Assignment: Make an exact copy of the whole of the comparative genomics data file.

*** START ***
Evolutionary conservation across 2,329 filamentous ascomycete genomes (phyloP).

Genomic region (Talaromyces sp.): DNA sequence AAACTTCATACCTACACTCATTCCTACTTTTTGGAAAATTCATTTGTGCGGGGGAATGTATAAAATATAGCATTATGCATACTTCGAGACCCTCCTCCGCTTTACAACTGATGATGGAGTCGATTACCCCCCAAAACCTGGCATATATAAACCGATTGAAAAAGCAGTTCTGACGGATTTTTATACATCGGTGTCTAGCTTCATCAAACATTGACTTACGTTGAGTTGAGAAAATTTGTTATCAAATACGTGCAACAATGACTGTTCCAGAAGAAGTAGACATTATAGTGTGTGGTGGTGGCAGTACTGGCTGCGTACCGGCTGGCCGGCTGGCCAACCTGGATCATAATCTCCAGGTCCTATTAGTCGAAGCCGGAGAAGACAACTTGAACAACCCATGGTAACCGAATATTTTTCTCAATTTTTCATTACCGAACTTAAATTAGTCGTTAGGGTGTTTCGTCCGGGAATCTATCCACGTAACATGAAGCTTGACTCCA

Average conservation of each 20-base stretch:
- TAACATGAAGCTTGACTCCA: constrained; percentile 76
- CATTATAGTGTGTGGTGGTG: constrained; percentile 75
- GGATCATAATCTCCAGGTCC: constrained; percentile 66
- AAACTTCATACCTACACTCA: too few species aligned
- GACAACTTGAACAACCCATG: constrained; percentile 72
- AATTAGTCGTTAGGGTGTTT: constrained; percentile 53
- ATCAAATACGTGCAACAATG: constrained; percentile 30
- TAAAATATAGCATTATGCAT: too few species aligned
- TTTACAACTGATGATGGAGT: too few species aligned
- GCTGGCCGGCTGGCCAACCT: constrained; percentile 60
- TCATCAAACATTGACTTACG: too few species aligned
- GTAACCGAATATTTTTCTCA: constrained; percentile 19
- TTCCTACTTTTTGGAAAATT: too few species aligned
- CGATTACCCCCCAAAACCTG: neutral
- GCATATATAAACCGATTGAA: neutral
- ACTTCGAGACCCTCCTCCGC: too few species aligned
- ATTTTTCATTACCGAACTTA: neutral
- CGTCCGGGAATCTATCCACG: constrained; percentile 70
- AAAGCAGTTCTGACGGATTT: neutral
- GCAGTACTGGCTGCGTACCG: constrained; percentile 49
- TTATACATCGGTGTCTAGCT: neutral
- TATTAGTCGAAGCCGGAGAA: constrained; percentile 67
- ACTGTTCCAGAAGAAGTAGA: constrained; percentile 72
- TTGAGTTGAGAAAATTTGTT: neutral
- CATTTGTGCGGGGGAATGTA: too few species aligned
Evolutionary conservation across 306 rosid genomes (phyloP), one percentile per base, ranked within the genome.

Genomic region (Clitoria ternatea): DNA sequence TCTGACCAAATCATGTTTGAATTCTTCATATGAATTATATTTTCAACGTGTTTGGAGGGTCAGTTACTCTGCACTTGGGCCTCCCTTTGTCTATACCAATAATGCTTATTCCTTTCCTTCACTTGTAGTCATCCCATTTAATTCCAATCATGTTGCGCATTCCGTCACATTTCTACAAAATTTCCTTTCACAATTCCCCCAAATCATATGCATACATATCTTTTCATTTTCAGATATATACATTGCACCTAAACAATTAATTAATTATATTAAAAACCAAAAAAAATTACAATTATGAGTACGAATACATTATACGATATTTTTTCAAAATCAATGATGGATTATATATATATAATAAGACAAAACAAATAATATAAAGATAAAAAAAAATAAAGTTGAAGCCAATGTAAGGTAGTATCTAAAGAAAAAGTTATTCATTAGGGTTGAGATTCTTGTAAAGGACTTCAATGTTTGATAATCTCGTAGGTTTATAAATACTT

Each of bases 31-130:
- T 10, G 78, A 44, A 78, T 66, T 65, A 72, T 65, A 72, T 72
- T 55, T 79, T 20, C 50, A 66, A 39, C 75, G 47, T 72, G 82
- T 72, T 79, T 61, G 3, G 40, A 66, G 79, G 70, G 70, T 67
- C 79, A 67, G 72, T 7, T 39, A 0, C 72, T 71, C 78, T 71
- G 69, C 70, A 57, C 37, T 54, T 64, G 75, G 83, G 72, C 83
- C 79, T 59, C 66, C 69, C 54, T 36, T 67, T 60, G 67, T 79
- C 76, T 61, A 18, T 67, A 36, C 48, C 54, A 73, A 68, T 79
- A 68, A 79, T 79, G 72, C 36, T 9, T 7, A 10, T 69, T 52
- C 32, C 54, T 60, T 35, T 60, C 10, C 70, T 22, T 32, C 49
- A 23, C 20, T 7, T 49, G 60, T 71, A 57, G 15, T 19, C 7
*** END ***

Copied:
Evolutionary conservation across 2,329 filamentous ascomycete genomes (phyloP).

Genomic region (Talaromyces sp.): DNA sequence AAACTTCATACCTACACTCATTCCTACTTTTTGGAAAATTCATTTGTGCGGGGGAATGTATAAAATATAGCATTATGCATACTTCGAGACCCTCCTCCGCTTTACAACTGATGATGGAGTCGATTACCCCCCAAAACCTGGCATATATAAACCGATTGAAAAAGCAGTTCTGACGGATTTTTATACATCGGTGTCTAGCTTCATCAAACATTGACTTACGTTGAGTTGAGAAAATTTGTTATCAAATACGTGCAACAATGACTGTTCCAGAAGAAGTAGACATTATAGTGTGTGGTGGTGGCAGTACTGGCTGCGTACCGGCTGGCCGGCTGGCCAACCTGGATCATAATCTCCAGGTCCTATTAGTCGAAGCCGGAGAAGACAACTTGAACAACCCATGGTAACCGAATATTTTTCTCAATTTTTCATTACCGAACTTAAATTAGTCGTTAGGGTGTTTCGTCCGGGAATCTATCCACGTAACATGAAGCTTGACTCCA

Average conservation of each 20-base stretch:
- TAACATGAAGCTTGACTCCA: constrained; percentile 76
- CATTATAGTGTGTGGTGGTG: constrained; percentile 75
- GGATCATAATCTCCAGGTCC: constrained; percentile 66
- AAACTTCATACCTACACTCA: too few species aligned
- GACAACTTGAACAACCCATG: constrained; percentile 72
- AATTAGTCGTTAGGGTGTTT: constrained; percentile 53
- ATCAAATACGTGCAACAATG: constrained; percentile 30
- TAAAATATAGCATTATGCAT: too few species aligned
- TTTACAACTGATGATGGAGT: too few species aligned
- GCTGGCCGGCTGGCCAACCT: constrained; percentile 60
- TCATCAAACATTGACTTACG: too few species aligned
- GTAACCGAATATTTTTCTCA: constrained; percentile 19
- TTCCTACTTTTTGGAAAATT: too few species aligned
- CGATTACCCCCCAAAACCTG: neutral
- GCATATATAAACCGATTGAA: neutral
- ACTTCGAGACCCTCCTCCGC: too few species aligned
- ATTTTTCATTACCGAACTTA: neutral
- CGTCCGGGAATCTATCCACG: constrained; percentile 70
- AAAGCAGTTCTGACGGATTT: neutral
- GCAGTACTGGCTGCGTACCG: constrained; percentile 49
- TTATACATCGGTGTCTAGCT: neutral
- TATTAGTCGAAGCCGGAGAA: constrained; percentile 67
- ACTGTTCCAGAAGAAGTAGA: constrained; percentile 72
- TTGAGTTGAGAAAATTTGTT: neutral
- CATTTGTGCGGGGGAATGTA: too few species aligned
Evolutionary conservation across 306 rosid genomes (phyloP), one percentile per base, ranked within the genome.

Genomic region (Clitoria ternatea): DNA sequence TCTGACCAAATCATGTTTGAATTCTTCATATGAATTATATTTTCAACGTGTTTGGAGGGTCAGTTACTCTGCACTTGGGCCTCCCTTTGTCTATACCAATAATGCTTATTCCTTTCCTTCACTTGTAGTCATCCCATTTAATTCCAATCATGTTGCGCATTCCGTCACATTTCTACAAAATTTCCTTTCACAATTCCCCCAAATCATATGCATACATATCTTTTCATTTTCAGATATATACATTGCACCTAAACAATTAATTAATTATATTAAAAACCAAAAAAAATTACAATTATGAGTACGAATACATTATACGATATTTTTTCAAAATCAATGATGGATTATATATATATAATAAGACAAAACAAATAATATAAAGATAAAAAAAAATAAAGTTGAAGCCAATGTAAGGTAGTATCTAAAGAAAAAGTTATTCATTAGGGTTGAGATTCTTGTAAAGGACTTCAATGTTTGATAATCTCGTAGGTTTATAAATACTT

Each of bases 31-130:
- T 10, G 78, A 44, A 78, T 66, T 65, A 72, T 65, A 72, T 72
- T 55, T 79, T 20, C 50, A 66, A 39, C 75, G 47, T 72, G 82
- T 72, T 79, T 61, G 3, G 40, A 66, G 79, G 70, G 70, T 67
- C 79, A 67, G 72, T 7, T 39, A 0, C 72, T 71, C 78, T 71
- G 69, C 70, A 57, C 37, T 54, T 64, G 75, G 83, G 72, C 83
- C 79, T 59, C 66, C 69, C 54, T 36, T 67, T 60, G 67, T 79
- C 76, T 61, A 18, T 67, A 36, C 48, C 54, A 73, A 68, T 79
- A 68, A 79, T 79, G 72, C 36, T 9, T 7, A 10, T 69, T 52
- C 32, C 54, T 60, T 35, T 60, C 10, C 70, T 22, T 32, C 49
- A 23, C 20, T 7, T 49, G 60, T 71, A 57, G 15, T 19, C 7